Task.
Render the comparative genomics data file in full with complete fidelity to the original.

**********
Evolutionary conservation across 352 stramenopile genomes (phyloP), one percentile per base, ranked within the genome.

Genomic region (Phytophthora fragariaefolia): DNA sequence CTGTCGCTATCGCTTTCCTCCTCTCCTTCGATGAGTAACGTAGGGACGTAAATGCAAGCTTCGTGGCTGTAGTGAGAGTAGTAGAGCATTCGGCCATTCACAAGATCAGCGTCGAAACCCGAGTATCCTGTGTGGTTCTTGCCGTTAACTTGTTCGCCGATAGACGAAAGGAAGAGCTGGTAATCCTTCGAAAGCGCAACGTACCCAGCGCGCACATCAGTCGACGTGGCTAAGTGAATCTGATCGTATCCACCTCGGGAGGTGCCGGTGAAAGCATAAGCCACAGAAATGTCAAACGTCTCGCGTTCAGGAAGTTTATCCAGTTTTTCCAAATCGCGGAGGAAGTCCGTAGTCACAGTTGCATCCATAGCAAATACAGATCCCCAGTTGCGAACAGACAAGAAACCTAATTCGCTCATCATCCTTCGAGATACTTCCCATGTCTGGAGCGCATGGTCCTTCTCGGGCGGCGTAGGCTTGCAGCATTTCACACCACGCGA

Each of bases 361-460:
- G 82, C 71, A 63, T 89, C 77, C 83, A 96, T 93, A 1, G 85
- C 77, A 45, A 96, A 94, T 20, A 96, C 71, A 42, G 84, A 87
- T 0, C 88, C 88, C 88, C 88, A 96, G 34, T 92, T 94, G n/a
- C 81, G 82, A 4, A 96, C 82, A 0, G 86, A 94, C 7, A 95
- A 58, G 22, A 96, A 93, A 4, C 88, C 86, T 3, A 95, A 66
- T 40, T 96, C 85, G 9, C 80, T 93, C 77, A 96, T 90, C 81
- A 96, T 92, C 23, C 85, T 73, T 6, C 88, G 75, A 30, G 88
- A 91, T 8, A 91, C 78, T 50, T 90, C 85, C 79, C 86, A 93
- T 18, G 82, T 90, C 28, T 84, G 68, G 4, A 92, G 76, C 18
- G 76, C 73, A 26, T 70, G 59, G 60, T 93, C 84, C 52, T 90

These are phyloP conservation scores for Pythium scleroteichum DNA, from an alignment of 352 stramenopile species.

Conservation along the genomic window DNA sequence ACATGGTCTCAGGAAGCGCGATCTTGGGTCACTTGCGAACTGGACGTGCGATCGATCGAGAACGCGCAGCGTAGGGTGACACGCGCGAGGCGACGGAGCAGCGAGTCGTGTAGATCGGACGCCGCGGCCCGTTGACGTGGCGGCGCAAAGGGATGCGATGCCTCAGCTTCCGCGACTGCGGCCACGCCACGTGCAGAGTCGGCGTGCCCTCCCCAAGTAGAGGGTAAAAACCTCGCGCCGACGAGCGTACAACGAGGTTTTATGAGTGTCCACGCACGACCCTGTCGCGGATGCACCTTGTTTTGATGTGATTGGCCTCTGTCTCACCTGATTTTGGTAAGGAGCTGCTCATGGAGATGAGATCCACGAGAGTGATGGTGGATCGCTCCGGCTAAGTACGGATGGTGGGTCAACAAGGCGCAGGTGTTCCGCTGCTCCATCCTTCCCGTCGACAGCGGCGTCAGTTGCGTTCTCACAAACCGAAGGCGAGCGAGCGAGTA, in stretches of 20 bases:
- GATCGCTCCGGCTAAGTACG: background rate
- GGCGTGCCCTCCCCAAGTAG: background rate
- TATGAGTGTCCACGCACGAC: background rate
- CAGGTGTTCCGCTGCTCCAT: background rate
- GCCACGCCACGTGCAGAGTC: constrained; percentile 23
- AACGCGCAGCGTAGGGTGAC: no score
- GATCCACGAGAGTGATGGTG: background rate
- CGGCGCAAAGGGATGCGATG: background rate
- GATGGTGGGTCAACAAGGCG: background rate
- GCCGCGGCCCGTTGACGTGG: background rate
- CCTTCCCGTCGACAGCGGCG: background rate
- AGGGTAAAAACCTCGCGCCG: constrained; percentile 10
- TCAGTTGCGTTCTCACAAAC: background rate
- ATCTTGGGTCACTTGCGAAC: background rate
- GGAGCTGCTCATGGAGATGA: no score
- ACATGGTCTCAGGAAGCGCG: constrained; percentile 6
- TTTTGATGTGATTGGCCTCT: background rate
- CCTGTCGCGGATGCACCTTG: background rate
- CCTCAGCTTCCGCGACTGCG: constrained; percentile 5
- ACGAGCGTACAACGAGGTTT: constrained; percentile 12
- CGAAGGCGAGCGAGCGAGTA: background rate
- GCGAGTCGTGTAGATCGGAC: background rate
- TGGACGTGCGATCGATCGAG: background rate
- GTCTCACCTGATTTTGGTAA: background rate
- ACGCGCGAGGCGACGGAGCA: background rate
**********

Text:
Evolutionary conservation across 352 stramenopile genomes (phyloP), one percentile per base, ranked within the genome.

Genomic region (Phytophthora fragariaefolia): DNA sequence CTGTCGCTATCGCTTTCCTCCTCTCCTTCGATGAGTAACGTAGGGACGTAAATGCAAGCTTCGTGGCTGTAGTGAGAGTAGTAGAGCATTCGGCCATTCACAAGATCAGCGTCGAAACCCGAGTATCCTGTGTGGTTCTTGCCGTTAACTTGTTCGCCGATAGACGAAAGGAAGAGCTGGTAATCCTTCGAAAGCGCAACGTACCCAGCGCGCACATCAGTCGACGTGGCTAAGTGAATCTGATCGTATCCACCTCGGGAGGTGCCGGTGAAAGCATAAGCCACAGAAATGTCAAACGTCTCGCGTTCAGGAAGTTTATCCAGTTTTTCCAAATCGCGGAGGAAGTCCGTAGTCACAGTTGCATCCATAGCAAATACAGATCCCCAGTTGCGAACAGACAAGAAACCTAATTCGCTCATCATCCTTCGAGATACTTCCCATGTCTGGAGCGCATGGTCCTTCTCGGGCGGCGTAGGCTTGCAGCATTTCACACCACGCGA

Each of bases 361-460:
- G 82, C 71, A 63, T 89, C 77, C 83, A 96, T 93, A 1, G 85
- C 77, A 45, A 96, A 94, T 20, A 96, C 71, A 42, G 84, A 87
- T 0, C 88, C 88, C 88, C 88, A 96, G 34, T 92, T 94, G n/a
- C 81, G 82, A 4, A 96, C 82, A 0, G 86, A 94, C 7, A 95
- A 58, G 22, A 96, A 93, A 4, C 88, C 86, T 3, A 95, A 66
- T 40, T 96, C 85, G 9, C 80, T 93, C 77, A 96, T 90, C 81
- A 96, T 92, C 23, C 85, T 73, T 6, C 88, G 75, A 30, G 88
- A 91, T 8, A 91, C 78, T 50, T 90, C 85, C 79, C 86, A 93
- T 18, G 82, T 90, C 28, T 84, G 68, G 4, A 92, G 76, C 18
- G 76, C 73, A 26, T 70, G 59, G 60, T 93, C 84, C 52, T 90

These are phyloP conservation scores for Pythium scleroteichum DNA, from an alignment of 352 stramenopile species.

Conservation along the genomic window DNA sequence ACATGGTCTCAGGAAGCGCGATCTTGGGTCACTTGCGAACTGGACGTGCGATCGATCGAGAACGCGCAGCGTAGGGTGACACGCGCGAGGCGACGGAGCAGCGAGTCGTGTAGATCGGACGCCGCGGCCCGTTGACGTGGCGGCGCAAAGGGATGCGATGCCTCAGCTTCCGCGACTGCGGCCACGCCACGTGCAGAGTCGGCGTGCCCTCCCCAAGTAGAGGGTAAAAACCTCGCGCCGACGAGCGTACAACGAGGTTTTATGAGTGTCCACGCACGACCCTGTCGCGGATGCACCTTGTTTTGATGTGATTGGCCTCTGTCTCACCTGATTTTGGTAAGGAGCTGCTCATGGAGATGAGATCCACGAGAGTGATGGTGGATCGCTCCGGCTAAGTACGGATGGTGGGTCAACAAGGCGCAGGTGTTCCGCTGCTCCATCCTTCCCGTCGACAGCGGCGTCAGTTGCGTTCTCACAAACCGAAGGCGAGCGAGCGAGTA, in stretches of 20 bases:
- GATCGCTCCGGCTAAGTACG: background rate
- GGCGTGCCCTCCCCAAGTAG: background rate
- TATGAGTGTCCACGCACGAC: background rate
- CAGGTGTTCCGCTGCTCCAT: background rate
- GCCACGCCACGTGCAGAGTC: constrained; percentile 23
- AACGCGCAGCGTAGGGTGAC: no score
- GATCCACGAGAGTGATGGTG: background rate
- CGGCGCAAAGGGATGCGATG: background rate
- GATGGTGGGTCAACAAGGCG: background rate
- GCCGCGGCCCGTTGACGTGG: background rate
- CCTTCCCGTCGACAGCGGCG: background rate
- AGGGTAAAAACCTCGCGCCG: constrained; percentile 10
- TCAGTTGCGTTCTCACAAAC: background rate
- ATCTTGGGTCACTTGCGAAC: background rate
- GGAGCTGCTCATGGAGATGA: no score
- ACATGGTCTCAGGAAGCGCG: constrained; percentile 6
- TTTTGATGTGATTGGCCTCT: background rate
- CCTGTCGCGGATGCACCTTG: background rate
- CCTCAGCTTCCGCGACTGCG: constrained; percentile 5
- ACGAGCGTACAACGAGGTTT: constrained; percentile 12
- CGAAGGCGAGCGAGCGAGTA: background rate
- GCGAGTCGTGTAGATCGGAC: background rate
- TGGACGTGCGATCGATCGAG: background rate
- GTCTCACCTGATTTTGGTAA: background rate
- ACGCGCGAGGCGACGGAGCA: background rate